State water managers intentionally have kept Oroville lower this winter in hopes they could avoid using the lake’s spillway, which is under construction. The spillway failed dramatically in February 2017, prompting a frantic two-day evacuation of 188,000 people below the dam.
Last month’s rainfall gave Sacramento a major boost in local precipitation. March brought 5.37 inches of rain to the city.
An average March in Sacramento is 3.02 inches. Still, March’s soaking wasn’t enough to erase the city’s dry winter. Sacramento stands at 77 percent of average.
It’s much worse in Southern California, where Los Angeles sits at a mere third of average. Even with so little rain in the southern half of the state, the situation hasn’t become desperate. Southern California receives much of its water from the Colorado River and Northern California.
Diamond Valley Lake, a key Southern California drinking water reservoir almost as large as Folsom Lake, filled last winter from water pumped from the north state. On Monday, it was 89 percent full.
Rain is expected to return to the north state this week. The National Weather Service says there’s a 20 percent chance of rain on Thursday in Sacramento. Rain is likely Friday, and could continue on Saturday and Sunday. Californians shouldn’t expect much snow from the storm. So far, the forecast is for a warm storm with snow only at high elevations.
Karla Nemeth, director of Department of Water Resources, attended the Echo Summit snow survey on Monday. She said that while last winter’s heavy storms brought the state out of a long drought, this winter showed that Californians need to be prepared for the next one.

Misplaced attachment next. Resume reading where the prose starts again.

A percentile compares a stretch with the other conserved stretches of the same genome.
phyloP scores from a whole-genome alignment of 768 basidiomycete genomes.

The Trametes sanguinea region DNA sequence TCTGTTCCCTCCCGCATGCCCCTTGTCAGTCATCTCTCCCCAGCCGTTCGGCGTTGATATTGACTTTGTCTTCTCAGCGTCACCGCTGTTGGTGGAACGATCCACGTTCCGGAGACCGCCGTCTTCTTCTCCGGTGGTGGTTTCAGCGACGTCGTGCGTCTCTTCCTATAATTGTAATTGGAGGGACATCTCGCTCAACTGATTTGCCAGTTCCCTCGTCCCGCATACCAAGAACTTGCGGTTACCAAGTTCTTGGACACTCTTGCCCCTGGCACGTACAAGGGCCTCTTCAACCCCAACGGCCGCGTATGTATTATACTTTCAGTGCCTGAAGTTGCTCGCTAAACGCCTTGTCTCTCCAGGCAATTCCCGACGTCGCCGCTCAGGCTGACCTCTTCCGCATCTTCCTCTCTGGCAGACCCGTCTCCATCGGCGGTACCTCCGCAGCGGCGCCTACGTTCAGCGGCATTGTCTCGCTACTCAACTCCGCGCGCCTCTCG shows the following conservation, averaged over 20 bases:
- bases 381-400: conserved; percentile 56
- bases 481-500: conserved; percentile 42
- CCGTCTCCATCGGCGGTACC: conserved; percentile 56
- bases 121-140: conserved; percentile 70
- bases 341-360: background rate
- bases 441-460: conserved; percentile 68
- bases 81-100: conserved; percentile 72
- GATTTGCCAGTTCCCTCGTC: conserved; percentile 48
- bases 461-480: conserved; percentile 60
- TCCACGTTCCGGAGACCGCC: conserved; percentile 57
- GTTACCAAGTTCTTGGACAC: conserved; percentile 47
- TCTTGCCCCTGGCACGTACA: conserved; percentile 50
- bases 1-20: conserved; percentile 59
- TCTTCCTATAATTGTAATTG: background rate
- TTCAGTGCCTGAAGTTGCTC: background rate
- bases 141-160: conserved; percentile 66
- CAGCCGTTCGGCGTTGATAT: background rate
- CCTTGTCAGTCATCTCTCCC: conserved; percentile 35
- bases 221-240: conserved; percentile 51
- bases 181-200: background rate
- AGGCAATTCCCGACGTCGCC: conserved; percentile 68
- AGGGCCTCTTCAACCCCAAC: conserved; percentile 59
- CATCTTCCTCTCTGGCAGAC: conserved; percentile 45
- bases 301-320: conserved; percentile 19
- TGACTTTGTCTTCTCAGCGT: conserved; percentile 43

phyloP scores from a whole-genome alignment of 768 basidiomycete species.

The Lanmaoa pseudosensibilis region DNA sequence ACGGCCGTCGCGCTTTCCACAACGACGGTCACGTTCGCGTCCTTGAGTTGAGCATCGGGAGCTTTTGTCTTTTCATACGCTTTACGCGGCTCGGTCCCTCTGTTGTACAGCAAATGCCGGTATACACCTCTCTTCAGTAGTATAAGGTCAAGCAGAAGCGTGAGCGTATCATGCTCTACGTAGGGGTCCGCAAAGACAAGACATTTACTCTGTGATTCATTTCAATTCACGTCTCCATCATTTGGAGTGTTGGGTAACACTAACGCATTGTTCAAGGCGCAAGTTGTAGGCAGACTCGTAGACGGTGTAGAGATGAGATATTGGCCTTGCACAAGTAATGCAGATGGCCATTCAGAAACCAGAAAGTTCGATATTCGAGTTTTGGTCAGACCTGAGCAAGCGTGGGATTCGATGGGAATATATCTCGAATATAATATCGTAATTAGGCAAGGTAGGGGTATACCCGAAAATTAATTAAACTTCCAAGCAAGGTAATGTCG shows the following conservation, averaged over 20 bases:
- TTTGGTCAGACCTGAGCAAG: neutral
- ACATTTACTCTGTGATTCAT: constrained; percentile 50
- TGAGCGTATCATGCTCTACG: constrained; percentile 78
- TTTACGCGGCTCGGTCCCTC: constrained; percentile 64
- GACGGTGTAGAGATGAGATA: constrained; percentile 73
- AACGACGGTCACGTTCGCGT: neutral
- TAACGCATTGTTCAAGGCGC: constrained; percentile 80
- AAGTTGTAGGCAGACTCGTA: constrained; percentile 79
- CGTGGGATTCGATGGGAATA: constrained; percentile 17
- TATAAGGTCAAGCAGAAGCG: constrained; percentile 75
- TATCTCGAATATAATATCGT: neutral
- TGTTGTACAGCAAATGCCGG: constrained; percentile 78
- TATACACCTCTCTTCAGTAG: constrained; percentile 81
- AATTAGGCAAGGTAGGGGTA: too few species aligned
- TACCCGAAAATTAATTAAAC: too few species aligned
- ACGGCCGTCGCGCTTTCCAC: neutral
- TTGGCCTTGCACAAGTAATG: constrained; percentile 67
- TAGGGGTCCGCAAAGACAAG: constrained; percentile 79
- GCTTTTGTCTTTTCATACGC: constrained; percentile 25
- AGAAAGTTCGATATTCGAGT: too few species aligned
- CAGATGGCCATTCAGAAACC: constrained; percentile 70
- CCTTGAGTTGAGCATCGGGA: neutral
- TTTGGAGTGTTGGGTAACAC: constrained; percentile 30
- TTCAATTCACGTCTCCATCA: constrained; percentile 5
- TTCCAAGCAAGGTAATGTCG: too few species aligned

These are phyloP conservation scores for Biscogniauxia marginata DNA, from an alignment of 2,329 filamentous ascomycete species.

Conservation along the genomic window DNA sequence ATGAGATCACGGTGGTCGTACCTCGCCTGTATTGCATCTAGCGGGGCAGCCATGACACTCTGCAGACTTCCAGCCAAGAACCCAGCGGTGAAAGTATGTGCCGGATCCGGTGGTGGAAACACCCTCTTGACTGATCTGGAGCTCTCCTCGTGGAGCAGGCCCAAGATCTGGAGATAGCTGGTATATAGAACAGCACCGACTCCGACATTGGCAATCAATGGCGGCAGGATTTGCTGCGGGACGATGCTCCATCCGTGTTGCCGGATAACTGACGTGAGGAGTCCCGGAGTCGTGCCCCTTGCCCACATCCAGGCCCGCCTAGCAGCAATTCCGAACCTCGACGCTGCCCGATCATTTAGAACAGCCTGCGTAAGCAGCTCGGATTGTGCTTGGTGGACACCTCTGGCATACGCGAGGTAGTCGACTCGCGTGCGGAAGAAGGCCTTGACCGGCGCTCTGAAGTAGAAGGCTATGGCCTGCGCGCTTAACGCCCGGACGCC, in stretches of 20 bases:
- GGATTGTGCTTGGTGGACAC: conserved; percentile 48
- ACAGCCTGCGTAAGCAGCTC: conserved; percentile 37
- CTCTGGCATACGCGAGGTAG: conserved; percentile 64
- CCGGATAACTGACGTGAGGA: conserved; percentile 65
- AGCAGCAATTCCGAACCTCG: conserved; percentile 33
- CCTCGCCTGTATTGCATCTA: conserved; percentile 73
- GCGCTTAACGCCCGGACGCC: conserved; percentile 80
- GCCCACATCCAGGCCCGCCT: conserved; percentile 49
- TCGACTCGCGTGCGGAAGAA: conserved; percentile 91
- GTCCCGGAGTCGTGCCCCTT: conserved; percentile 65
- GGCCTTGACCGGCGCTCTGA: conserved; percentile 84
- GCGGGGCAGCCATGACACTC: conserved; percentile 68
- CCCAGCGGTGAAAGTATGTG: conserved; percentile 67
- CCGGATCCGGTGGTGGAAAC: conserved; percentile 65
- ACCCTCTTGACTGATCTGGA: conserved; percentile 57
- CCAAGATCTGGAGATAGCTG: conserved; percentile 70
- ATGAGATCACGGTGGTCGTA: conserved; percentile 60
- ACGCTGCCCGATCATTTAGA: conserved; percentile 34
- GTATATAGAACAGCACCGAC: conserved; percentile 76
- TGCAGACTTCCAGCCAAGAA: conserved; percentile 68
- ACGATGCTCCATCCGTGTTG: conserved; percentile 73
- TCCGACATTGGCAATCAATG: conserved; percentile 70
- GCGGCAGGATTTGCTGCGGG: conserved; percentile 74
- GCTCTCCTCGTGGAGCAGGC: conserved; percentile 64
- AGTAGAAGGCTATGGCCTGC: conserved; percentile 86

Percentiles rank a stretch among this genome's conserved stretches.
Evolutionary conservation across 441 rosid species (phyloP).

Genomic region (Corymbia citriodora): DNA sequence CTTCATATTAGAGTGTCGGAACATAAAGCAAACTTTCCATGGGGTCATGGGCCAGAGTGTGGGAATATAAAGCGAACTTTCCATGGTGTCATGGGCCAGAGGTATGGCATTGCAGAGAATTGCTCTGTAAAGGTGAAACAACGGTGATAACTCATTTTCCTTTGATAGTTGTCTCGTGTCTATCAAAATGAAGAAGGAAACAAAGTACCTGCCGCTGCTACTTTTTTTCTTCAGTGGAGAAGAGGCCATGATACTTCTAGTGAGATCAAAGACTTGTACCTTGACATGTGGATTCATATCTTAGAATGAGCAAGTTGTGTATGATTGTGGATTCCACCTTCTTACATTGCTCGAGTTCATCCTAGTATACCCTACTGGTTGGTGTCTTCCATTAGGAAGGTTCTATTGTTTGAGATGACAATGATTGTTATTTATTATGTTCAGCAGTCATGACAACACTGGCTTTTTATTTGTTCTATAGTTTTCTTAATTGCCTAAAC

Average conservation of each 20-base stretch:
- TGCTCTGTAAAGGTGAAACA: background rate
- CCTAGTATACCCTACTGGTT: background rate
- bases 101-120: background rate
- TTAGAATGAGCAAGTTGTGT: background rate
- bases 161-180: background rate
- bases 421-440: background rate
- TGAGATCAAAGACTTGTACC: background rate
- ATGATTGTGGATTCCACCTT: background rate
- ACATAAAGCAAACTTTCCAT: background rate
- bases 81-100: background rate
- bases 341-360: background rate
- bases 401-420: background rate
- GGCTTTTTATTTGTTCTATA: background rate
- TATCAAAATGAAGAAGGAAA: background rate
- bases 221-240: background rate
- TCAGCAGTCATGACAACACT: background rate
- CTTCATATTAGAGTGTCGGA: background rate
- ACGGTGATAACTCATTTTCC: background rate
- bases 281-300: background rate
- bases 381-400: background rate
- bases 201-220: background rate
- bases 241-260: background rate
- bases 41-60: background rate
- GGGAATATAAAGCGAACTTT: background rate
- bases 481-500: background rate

“We’ve got one word for all Californians: Conserve,” she said.
SoCal Water District Downsizes Delta Tunnels
The Metropolitan Water District of Southern California is dropping plans to push ahead with a two-tunnel proposal to revamp the state’s water delivery system, opting to pursue a scaled-back version instead.
MWD officials said the decision followed discussions with major agricultural districts that remain unwilling to make any financing commitments for the project, known as California WaterFix.
Rather than fund much of the full project on its own, the staff will ask the board to vote next week to approve $5.3 billion in funding for a smaller capacity, one-tunnel version.
MWD General Manager Jeffrey Kightlinger said his preference had been to build the full project, but it was time to make a decision.
“More important is that we just get going…. We’re talking one tunnel for now,” he said.
Money has been a major sticking point for the much-debated project, which is intended to sustain water deliveries to San Joaquin Valley agribusiness and urban Southern California.